The hard part of coding parametric drawing program whether in lisp or VBA is managing the large number of points. The program turns into many lines of hard to read data apparently randomly named. A sketch has to be made with points labeled and equations or formulas entered. It all might make sense during the coding, but probably won’t a few weeks later when a change has to be made even if the sketch(s) is found. It won’t be obvious how the points are calculated or why lines are drawn from pt7 to pt21 to pt3. There is no one right way but I have recently worked on both lisp and vba programs and have some specific but not comprehensive suggestions. This is a special theory for creating the xy data but not a general theory for the entire program.

There are two basic ways to manage your drawing subroutine. It can accept points or xy data. Try both ways. Both methods need xy data.

In Lisp I use Visual Lisp objects rather than the “command” method. The object method can draw directly in to a block definition, and it can directly change the layer property. It requires a point object, but that can be created and passed as a parameter or the xy data can be passed and the point created in the subroutine.

For lisp I made a point creation routine and passed points to the subroutine which runs the Addline method.

(defun pt ( x y ) (vlax-3d-point x y 0))

In a very simple box example this gets called as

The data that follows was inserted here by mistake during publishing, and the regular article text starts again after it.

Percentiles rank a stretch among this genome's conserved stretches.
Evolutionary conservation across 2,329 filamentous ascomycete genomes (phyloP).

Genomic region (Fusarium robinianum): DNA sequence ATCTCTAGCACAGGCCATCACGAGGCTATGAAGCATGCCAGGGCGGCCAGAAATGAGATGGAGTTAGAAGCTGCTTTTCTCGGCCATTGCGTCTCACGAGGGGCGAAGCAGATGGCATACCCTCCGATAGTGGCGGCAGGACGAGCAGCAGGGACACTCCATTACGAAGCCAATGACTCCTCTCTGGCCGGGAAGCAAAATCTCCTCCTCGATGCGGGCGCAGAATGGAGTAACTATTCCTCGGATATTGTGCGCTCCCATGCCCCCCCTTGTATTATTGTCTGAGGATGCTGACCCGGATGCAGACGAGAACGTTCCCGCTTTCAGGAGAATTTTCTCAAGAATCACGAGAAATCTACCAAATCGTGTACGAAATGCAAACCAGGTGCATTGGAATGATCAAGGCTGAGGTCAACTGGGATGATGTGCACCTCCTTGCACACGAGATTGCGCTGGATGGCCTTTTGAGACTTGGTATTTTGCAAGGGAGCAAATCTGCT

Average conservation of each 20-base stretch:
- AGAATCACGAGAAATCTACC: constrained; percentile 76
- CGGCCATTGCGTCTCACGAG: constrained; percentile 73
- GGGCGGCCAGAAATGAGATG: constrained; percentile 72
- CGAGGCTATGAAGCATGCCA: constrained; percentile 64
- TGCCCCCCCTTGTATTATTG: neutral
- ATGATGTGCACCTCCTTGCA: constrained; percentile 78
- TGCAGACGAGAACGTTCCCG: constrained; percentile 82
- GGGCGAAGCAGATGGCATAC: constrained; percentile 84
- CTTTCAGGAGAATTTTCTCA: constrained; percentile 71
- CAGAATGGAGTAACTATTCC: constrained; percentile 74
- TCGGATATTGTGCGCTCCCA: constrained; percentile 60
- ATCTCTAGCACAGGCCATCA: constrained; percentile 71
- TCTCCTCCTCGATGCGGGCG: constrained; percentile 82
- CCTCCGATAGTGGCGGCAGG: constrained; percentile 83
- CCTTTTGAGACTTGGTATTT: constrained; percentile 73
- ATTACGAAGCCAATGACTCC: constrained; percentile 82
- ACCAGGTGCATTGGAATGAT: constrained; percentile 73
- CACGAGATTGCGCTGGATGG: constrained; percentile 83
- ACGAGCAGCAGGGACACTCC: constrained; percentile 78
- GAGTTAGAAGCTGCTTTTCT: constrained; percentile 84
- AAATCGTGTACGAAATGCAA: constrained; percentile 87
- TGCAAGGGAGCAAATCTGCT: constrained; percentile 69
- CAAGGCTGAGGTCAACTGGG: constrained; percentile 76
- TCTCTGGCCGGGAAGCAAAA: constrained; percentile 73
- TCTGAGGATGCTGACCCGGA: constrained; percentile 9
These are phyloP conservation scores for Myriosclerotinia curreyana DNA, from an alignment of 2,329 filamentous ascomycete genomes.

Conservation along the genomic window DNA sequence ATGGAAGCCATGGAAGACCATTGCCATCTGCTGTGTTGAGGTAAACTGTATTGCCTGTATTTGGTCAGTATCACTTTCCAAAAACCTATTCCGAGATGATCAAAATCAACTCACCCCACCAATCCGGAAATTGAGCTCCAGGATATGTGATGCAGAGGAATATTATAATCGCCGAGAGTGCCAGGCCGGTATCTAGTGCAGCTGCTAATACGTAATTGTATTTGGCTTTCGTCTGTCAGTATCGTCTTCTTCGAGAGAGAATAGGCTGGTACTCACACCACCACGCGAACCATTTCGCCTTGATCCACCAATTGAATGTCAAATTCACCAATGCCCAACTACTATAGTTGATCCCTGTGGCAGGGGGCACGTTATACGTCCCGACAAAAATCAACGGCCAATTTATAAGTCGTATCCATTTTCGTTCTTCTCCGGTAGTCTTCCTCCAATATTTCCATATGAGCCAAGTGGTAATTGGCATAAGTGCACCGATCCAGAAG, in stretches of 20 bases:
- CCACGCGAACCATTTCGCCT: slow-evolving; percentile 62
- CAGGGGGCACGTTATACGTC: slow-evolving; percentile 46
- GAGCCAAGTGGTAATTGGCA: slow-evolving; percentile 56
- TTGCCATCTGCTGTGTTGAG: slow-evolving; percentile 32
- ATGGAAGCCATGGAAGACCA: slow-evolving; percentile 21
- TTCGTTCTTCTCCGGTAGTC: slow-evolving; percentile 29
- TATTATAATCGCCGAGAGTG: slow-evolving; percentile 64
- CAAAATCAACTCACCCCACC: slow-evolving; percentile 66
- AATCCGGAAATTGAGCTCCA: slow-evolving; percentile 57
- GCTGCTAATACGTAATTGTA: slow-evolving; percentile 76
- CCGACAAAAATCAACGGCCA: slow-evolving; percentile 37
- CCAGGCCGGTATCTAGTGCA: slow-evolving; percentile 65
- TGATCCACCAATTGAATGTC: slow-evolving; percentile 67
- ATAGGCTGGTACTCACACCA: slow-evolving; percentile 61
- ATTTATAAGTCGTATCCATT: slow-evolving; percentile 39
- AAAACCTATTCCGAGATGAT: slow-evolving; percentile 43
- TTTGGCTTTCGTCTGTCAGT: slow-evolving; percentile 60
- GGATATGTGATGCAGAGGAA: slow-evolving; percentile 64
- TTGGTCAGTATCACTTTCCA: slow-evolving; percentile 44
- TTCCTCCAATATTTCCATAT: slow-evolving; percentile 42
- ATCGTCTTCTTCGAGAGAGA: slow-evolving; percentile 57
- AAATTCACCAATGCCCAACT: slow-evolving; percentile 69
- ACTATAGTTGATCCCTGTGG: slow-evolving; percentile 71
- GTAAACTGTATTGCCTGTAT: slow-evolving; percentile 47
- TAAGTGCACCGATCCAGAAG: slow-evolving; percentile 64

(setq pt1 (pt 0 0) pt2 (pt L 0) pt3 (pt L W) pt4 (pt 0 W))

Then the line routine would be

(defun linep (pt1 pt2 obj lyr / lineobj)
(setq lineobj (vla-AddLine obj pt1 pt2))
(vla-put-layer lineobj lyr) )

And be called as

(linep pt1 pt2 ms "hidden")

Or you could pass xy data

(defun line (x1 y1 x2 y2 obj lyr / pt1 pt2 lineobj)
(setq pt1 (vlax-3d-point x1 y1 0)
pt2 (vlax-3d-point x2 y2 0))
(setq lineobj (vla-AddLine obj pt1 pt2))
(vla-put-layer lineobj lyr) )

In VBA every variable has to be declared previous to use, so you might lean towards passing xy data. Assume you want to draw a notched rectangle and make it a polyline. You make a sub specifically for this purpose. After setting the xy data coordinates, any six vertex closed polyline can be drawn with

Call p6_box(x1, y1, x2, y1, x2, y2, x3, y2, x3, y3, x1, y3)

Sub p6_box(p1 As Double, p2 As Double, p3 As Double, p4 As Double, p5 As Double, p6 As Double, _